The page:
A dictionary of nearly 4,000 terms found used in documents relating to trade and retail in early modern Britain.
It is hosted by British History Online (http://www.british-history.ac.uk/) and you can go directly to the website via http://www.british-history.ac.uk/report.aspx?compid=58675. To find out a little more, read this extract from the introduction:
A dictionary that explains 'zoobditty match' ...
The dictionary of terms related to traded goods and commodities, 1550-1820 is the work of the Dictionary Project at the University of Wolverhampton. It grew out of the work carried out to produce the Gloucester Coastal Port Books in the 1990s, and the present publication with British History Online is the first instalment of circa 4,000 terms found used in documents relating to trade and retail. The work on capturing the day-to-day language of commerce continues, with a view to publishing the next instalment of terms in subsequent editions.
The editors are not lexicographers but historians, not specialists but 'experts on being generalists'. Together with specialists they present a new dictionary for historians and those who are interested in early modern economic and social history and in the language of trade at that time. The aim is to name and explain the many different types of traded goods that have long since disappeared or that have changed over the years. These include 'zoobditty match', a rich sauce or pickle based on fish, which came from India and was popular at fashionable tables in the late eighteenth century.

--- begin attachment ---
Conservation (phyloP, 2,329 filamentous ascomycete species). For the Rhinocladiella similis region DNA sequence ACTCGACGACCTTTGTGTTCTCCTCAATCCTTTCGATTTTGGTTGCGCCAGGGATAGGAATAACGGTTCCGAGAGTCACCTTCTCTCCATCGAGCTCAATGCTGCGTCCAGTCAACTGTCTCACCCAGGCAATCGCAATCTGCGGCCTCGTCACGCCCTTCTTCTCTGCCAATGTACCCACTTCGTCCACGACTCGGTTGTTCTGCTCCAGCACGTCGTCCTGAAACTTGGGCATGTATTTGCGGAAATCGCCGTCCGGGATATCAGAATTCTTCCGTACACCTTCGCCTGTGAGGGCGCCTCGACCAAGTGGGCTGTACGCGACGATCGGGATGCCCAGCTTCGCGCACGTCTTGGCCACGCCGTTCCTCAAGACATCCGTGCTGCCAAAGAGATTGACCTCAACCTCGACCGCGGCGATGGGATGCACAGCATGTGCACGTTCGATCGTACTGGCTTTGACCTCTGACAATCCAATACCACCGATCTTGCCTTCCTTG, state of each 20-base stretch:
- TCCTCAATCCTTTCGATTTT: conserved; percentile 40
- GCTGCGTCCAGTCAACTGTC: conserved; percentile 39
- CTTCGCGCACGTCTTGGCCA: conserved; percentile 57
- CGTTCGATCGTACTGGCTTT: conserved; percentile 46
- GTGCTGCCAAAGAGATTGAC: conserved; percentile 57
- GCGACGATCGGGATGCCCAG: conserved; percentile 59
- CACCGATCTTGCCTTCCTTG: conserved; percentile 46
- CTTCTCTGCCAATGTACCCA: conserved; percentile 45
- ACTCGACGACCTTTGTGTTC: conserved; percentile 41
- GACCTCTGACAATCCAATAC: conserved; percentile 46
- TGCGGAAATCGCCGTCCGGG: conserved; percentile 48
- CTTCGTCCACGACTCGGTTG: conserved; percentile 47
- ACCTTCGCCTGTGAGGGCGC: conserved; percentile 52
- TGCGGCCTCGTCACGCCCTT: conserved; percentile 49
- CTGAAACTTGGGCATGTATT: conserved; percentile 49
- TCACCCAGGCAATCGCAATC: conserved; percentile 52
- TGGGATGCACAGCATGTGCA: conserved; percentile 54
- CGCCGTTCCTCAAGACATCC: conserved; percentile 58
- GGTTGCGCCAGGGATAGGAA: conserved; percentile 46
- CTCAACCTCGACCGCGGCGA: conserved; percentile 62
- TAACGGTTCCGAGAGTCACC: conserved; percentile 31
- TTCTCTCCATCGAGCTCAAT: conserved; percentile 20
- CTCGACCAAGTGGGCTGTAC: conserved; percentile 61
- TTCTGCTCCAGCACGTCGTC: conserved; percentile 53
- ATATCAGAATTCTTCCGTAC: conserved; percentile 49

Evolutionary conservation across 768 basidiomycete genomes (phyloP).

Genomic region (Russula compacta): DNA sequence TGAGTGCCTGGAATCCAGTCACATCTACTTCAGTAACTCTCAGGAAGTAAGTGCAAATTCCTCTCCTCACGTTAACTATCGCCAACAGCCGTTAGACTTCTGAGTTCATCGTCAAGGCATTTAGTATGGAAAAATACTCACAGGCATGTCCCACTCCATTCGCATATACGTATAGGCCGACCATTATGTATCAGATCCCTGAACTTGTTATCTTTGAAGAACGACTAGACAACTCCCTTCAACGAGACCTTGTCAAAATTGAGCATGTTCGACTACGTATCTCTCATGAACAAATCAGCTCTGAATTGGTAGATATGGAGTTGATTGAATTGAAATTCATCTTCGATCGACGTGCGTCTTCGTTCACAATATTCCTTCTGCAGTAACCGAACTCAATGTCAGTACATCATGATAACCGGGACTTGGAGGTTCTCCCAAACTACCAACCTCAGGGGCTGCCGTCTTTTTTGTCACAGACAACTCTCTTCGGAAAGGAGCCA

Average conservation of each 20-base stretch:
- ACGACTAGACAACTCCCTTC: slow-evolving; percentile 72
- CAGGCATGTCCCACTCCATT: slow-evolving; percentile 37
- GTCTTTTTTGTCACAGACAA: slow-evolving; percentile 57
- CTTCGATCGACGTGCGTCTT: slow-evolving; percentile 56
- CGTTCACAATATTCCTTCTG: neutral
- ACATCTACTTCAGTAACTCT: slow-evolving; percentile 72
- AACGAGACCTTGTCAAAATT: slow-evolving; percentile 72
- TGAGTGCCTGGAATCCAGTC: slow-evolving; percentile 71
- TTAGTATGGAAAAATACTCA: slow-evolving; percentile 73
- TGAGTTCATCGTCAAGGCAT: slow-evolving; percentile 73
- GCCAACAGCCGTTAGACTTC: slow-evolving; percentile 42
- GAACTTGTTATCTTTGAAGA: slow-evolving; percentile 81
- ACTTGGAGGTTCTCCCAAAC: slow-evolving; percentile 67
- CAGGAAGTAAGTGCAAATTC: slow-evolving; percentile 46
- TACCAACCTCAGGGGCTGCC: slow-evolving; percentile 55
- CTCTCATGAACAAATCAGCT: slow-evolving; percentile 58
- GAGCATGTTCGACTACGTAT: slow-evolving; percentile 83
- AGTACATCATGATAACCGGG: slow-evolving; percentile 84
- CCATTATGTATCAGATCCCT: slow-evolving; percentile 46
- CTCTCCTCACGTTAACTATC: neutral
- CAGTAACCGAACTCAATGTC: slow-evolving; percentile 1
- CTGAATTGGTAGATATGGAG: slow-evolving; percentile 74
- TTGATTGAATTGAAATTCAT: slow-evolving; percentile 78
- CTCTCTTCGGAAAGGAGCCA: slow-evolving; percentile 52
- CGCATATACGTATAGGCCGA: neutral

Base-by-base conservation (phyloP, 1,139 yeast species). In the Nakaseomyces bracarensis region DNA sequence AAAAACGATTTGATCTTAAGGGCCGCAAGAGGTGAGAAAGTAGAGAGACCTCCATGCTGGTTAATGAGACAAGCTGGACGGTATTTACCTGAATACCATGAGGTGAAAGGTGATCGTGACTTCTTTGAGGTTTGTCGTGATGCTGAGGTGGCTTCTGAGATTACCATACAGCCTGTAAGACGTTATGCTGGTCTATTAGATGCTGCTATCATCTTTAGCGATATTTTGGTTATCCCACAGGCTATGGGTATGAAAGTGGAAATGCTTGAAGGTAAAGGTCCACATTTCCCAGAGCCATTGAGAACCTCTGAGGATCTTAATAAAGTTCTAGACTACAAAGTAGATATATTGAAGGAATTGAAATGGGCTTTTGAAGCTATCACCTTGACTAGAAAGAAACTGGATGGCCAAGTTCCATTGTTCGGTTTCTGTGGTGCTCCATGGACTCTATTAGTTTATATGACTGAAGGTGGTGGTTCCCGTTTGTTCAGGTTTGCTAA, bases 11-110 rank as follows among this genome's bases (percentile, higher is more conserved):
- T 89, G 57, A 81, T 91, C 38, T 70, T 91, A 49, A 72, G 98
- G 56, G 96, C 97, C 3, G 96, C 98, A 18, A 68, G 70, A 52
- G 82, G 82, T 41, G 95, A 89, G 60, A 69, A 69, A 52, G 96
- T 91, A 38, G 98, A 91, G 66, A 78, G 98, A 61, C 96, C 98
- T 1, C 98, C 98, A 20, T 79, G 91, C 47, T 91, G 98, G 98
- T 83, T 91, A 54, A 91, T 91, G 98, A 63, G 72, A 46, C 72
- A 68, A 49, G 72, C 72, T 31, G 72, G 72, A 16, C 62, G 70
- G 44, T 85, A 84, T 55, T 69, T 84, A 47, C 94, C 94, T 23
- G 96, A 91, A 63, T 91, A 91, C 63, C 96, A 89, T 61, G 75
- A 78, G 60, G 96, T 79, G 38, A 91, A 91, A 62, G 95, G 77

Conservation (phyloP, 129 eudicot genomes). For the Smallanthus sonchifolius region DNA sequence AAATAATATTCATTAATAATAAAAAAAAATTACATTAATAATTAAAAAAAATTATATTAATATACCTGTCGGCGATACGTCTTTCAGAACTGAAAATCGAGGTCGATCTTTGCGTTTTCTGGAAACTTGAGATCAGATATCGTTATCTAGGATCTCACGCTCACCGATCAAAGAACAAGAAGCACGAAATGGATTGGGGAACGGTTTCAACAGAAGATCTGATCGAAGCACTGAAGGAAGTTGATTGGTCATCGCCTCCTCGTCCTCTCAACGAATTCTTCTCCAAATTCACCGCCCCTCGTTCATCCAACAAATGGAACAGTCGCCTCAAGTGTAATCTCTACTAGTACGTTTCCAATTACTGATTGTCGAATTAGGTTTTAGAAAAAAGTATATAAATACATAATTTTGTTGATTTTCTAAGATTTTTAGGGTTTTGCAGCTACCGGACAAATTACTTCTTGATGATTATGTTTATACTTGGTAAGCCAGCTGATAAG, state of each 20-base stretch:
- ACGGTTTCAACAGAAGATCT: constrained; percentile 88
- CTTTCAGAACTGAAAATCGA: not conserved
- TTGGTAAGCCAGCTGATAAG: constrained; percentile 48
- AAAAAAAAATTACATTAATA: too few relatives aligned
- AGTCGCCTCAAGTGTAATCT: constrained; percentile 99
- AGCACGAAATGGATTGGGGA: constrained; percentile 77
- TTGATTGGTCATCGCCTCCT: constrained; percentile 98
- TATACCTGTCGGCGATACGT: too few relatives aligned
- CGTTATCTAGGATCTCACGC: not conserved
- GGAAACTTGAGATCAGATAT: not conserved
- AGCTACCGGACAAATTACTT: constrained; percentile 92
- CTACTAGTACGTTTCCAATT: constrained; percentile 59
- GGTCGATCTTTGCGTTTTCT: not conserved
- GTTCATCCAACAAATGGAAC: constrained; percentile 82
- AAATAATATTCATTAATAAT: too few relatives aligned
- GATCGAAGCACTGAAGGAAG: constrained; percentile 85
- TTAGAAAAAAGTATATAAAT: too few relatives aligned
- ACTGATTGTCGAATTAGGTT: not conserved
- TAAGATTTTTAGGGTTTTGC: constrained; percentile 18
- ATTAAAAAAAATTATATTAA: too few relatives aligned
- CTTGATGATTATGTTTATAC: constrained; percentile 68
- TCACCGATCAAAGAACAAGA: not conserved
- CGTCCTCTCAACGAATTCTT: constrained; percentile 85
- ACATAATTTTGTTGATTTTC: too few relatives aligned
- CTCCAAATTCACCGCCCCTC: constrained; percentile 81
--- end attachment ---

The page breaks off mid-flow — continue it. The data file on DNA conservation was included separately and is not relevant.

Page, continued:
An understanding of the vocabulary of trade is an essential tool for historians of the early modern period, and yet it is one that is ill served by existing dictionaries and historical research alike. Items both exotic and mundane such as 'carnation tape' and Daffy's Elixir, as well as those produced as a result of technological advances by specialist producers, each had an impact on contemporary life throughout the country. The dictionary aims to be more than a compilation of existing references. It offers an informed understanding of the complex relationships between innovation, the market place and the consumer, and a fascinating insight into nearly 300 years of material culture. Enjoy your visit!